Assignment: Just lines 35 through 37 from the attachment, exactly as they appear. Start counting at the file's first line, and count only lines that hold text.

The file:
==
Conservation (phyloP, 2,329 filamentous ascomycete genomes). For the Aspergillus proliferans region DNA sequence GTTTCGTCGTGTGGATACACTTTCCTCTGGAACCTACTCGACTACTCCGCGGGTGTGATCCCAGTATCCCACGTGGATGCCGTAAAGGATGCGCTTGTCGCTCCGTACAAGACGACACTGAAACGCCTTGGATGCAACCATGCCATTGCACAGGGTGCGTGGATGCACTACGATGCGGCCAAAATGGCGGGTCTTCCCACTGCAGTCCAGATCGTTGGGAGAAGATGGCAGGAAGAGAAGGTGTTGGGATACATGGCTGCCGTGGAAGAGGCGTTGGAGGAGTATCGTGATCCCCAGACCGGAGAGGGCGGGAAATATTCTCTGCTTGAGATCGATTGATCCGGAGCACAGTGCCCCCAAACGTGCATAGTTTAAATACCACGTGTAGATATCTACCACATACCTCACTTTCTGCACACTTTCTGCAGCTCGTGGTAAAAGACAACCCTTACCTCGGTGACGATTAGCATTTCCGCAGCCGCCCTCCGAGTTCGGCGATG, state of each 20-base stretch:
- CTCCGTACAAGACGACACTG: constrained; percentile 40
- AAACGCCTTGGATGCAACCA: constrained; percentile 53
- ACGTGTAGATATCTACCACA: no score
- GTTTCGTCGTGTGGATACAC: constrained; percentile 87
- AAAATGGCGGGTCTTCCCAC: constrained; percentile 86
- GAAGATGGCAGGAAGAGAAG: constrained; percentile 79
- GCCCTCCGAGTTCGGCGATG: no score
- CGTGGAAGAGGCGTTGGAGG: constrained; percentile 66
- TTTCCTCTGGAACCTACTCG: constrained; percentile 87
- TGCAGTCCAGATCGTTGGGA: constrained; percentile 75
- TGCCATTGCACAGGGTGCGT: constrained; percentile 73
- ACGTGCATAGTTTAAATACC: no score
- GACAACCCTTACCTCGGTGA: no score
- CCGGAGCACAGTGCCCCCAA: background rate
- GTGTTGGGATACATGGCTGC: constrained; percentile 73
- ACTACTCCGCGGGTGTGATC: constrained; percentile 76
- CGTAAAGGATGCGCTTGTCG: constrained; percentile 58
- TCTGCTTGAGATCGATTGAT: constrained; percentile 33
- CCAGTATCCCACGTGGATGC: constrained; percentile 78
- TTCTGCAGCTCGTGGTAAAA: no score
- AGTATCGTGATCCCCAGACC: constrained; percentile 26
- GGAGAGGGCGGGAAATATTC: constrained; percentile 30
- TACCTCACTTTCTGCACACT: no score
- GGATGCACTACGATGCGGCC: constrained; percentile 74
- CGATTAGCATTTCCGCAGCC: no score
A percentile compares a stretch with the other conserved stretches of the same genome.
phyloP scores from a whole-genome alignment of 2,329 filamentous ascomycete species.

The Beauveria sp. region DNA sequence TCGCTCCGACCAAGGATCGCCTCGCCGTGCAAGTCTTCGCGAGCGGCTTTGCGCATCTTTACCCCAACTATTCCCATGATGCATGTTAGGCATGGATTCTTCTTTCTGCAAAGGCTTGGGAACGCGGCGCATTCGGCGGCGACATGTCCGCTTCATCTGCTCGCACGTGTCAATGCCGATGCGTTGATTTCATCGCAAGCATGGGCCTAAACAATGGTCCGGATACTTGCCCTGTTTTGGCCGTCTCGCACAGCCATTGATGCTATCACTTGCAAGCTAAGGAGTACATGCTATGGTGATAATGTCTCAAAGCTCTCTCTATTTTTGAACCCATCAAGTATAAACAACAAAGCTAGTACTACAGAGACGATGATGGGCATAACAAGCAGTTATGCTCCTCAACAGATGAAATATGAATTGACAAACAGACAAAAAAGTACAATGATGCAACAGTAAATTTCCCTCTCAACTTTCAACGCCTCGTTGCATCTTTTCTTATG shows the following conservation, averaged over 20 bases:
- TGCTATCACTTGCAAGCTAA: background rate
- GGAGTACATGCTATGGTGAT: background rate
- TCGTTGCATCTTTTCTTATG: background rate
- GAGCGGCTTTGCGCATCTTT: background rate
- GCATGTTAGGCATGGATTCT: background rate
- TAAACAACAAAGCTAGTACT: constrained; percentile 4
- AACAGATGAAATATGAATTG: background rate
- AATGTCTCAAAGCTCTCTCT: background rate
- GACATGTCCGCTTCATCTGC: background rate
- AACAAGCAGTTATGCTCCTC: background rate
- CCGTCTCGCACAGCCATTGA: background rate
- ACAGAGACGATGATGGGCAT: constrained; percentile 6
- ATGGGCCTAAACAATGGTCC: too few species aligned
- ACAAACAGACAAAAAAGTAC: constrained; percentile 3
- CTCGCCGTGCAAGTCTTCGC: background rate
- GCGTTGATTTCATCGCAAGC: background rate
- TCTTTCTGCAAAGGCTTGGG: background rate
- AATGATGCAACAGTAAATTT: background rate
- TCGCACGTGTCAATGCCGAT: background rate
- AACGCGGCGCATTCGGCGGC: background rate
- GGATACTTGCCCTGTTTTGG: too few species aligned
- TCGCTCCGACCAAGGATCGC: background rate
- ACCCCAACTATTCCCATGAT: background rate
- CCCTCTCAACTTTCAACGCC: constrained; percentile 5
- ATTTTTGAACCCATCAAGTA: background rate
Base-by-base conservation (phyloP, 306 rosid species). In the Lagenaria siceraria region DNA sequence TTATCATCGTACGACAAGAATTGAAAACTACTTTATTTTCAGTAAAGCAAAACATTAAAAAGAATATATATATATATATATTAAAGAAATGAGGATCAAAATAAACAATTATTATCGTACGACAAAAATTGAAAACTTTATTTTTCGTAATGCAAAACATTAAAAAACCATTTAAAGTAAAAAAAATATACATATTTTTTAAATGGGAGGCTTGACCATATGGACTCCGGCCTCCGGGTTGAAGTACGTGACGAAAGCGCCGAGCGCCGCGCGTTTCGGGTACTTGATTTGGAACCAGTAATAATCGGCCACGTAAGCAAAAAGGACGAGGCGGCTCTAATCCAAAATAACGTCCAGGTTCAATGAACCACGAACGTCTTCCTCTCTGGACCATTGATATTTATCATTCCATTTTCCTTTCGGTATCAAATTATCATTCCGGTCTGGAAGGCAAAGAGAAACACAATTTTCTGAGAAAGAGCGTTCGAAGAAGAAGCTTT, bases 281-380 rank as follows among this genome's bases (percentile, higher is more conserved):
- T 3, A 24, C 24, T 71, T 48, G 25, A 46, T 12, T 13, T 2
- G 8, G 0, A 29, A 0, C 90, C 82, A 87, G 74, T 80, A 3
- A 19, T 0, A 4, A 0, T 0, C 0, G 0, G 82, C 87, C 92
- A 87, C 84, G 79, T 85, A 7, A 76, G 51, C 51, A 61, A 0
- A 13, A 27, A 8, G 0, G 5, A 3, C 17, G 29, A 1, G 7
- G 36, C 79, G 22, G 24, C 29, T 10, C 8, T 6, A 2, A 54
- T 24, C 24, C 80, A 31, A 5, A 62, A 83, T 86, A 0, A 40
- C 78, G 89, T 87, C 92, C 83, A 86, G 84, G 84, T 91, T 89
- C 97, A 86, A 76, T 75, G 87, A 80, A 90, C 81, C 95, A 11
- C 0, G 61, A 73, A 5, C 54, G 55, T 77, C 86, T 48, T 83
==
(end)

- TAAACAACAAAGCTAGTACT: constrained; percentile 4
- AACAGATGAAATATGAATTG: background rate
- AATGTCTCAAAGCTCTCTCT: background rate